New Surgery May Enable Better Control of Prosthetic Limbs

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Researchers at Massachusetts Institute of Technology (MIT) have invented a new type of amputation surgery that can give users of prosthetic devices better control their residual muscles and a restored sense of proprioception. The team found that reconnecting severed muscle pairs allows them to retain their normal push-pull relationship, offering much better sensory feedback.

"Both our study and previous studies show that the better patients can dynamically move their muscles, the more control they're going to have. The better a person can actuate muscles that move their phantom ankle, for example, the better they're actually able to use their prostheses," said Shriya Srinivasan, PhD, lead author of the study.

In the study, 15 patients who received the new surgery, known as agonist-antagonist myoneural interface (AMI), could control their muscles more precisely than patients with traditional amputations. The AMI patients also reported feeling more freedom of movement and less pain in their affected limbs.

"Through surgical and regenerative techniques that restore natural agonist-antagonist muscle movements, our study shows that persons with an AMI amputation experience a greater phantom joint range of motion, a reduced level of pain, and an increased fidelity of prosthetic limb controllability," said Hugh Herr, PhD, the senior author of the paper.

Most muscles that control limb movement occur in pairs that alternately stretch and contract. One example of these agonist-antagonist pairs is the biceps and triceps. When you bend your elbow, the biceps muscle contracts, causing the triceps to stretch, and that stretch sends sensory information back to the brain.

"When one muscle contracts, the other one doesn't have its antagonist activity, so the brain gets confusing signals," said Srinivasan. "Even with state-of-the-art prostheses, people are constantly visually following the prosthesis to try to calibrate their brains to where the device is moving."

Instead of severing each muscle, the new amputation technique connects the two ends of the muscles so that they still dynamically communicate with each other within the residual limb. Since the pre-clinical studies, about 25 people have undergone the AMI.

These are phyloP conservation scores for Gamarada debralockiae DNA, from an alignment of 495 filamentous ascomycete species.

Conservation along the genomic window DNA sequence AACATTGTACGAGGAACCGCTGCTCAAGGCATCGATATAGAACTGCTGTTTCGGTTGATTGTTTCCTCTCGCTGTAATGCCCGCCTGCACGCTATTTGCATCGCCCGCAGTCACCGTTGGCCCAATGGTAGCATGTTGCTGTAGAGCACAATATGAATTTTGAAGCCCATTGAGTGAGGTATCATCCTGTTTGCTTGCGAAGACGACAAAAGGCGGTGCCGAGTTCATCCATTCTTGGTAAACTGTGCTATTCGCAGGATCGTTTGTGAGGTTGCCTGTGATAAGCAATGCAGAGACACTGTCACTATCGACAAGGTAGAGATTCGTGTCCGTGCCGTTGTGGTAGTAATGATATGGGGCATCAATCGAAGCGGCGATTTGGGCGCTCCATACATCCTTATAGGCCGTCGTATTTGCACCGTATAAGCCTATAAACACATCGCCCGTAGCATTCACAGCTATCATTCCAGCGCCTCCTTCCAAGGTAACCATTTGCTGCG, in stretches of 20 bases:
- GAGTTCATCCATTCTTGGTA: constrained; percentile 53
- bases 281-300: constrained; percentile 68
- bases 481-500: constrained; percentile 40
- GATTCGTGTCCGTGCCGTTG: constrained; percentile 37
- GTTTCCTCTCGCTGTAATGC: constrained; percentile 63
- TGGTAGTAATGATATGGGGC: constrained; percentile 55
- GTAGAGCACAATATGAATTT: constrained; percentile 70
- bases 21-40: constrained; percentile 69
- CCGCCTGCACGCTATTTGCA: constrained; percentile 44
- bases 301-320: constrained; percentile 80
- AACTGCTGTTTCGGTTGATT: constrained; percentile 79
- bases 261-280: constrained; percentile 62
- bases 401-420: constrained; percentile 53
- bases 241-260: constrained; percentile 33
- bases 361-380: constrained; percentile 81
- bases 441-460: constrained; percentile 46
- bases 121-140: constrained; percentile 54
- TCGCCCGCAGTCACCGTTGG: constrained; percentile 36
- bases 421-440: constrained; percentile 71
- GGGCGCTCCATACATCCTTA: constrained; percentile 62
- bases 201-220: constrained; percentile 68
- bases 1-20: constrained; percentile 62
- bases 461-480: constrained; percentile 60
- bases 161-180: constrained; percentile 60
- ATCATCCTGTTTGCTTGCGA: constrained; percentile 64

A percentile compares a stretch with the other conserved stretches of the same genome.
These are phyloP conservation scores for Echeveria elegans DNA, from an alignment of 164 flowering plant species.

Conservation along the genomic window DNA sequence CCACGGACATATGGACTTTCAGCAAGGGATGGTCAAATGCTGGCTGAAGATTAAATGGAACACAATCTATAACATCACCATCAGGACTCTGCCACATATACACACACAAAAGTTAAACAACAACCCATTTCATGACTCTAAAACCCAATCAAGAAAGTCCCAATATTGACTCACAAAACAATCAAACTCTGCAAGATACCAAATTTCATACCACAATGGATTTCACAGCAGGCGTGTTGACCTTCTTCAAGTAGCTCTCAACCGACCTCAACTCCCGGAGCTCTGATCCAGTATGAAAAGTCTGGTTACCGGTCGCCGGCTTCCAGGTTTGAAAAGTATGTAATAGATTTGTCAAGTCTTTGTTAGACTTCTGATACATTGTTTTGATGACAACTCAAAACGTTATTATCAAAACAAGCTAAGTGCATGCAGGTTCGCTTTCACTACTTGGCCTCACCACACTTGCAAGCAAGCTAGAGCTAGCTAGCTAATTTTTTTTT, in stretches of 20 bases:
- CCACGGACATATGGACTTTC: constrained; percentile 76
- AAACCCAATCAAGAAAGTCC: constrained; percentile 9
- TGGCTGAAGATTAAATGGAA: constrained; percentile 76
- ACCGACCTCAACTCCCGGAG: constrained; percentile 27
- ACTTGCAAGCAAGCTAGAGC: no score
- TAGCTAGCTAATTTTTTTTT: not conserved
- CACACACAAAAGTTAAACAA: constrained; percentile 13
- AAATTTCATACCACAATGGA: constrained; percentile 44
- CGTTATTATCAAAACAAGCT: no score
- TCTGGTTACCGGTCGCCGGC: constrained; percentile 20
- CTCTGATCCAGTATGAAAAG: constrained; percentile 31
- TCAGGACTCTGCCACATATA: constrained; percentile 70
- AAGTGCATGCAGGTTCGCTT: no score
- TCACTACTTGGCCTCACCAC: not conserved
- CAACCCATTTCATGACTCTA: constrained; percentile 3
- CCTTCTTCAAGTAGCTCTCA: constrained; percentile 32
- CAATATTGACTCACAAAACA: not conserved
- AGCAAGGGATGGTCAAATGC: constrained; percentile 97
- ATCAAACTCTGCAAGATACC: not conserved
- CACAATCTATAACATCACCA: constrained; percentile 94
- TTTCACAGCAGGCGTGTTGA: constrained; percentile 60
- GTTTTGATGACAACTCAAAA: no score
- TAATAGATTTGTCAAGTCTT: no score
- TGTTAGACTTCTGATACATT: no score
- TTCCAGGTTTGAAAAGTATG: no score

For the study, the researchers measured the precision of muscle movements in the ankle and subtalar joints of 15 patients who had AMI transtibial amputations performed. These patients had two sets of muscles reconnected during their amputations: the muscles that control the ankle, and those that control the subtalar joint, which allowed the sole of the foot to tilt inward or outward. The study compared these patients to seven people who had traditional transtibial amputations.

After measuring the activity of specific muscles in both legs of the participants, the researchers compared the electrical signals coming from the muscles in the amputated limb with those from the intact limb and found that for AMI patients, they were very similar. They also found that patients with the AMI amputations were able to control the muscles of their amputated limbs much more precisely than the patients with traditional amputations. Patients with traditional amputations were more likely to perform the same movement over and over in their amputated limbs, regardless of how far they were asked to flex their ankle.

The researchers also discovered an effect they did not anticipate: AMI patients reported much less pain and a greater sensation of freedom of movement in their amputated limbs.

"Our study wasn't specifically designed to achieve this, but it was a sentiment our subjects expressed over and over again. They had a much greater sensation of what their foot actually felt like and how it was moving in space," Srinivasan says. "It became increasingly apparent that restoring the muscles to their normal physiology had benefits not only for prosthetic control, but also for their day-to-day mental well-being."

The research team has also developed a modified version of the surgery that can be performed on people who have already had a traditional amputation. This process, which they call "regenerative AMI," involves grafting small muscle segments to serve as the agonist and antagonist muscles for an amputated joint.

"We're learning that this technique of rewiring the limb, and using spare parts to reconstruct that limb, is working, and it's applicable to various parts of the body," Herr said.

The study, "Neural interfacing architecture enables enhanced motor control and residual limb functionality postamputation," was published in the Proceedings of the National Academy of Sciences.

Editor's note: This story was adapted from materials provided by MIT.

Photograph courtesy of MIT.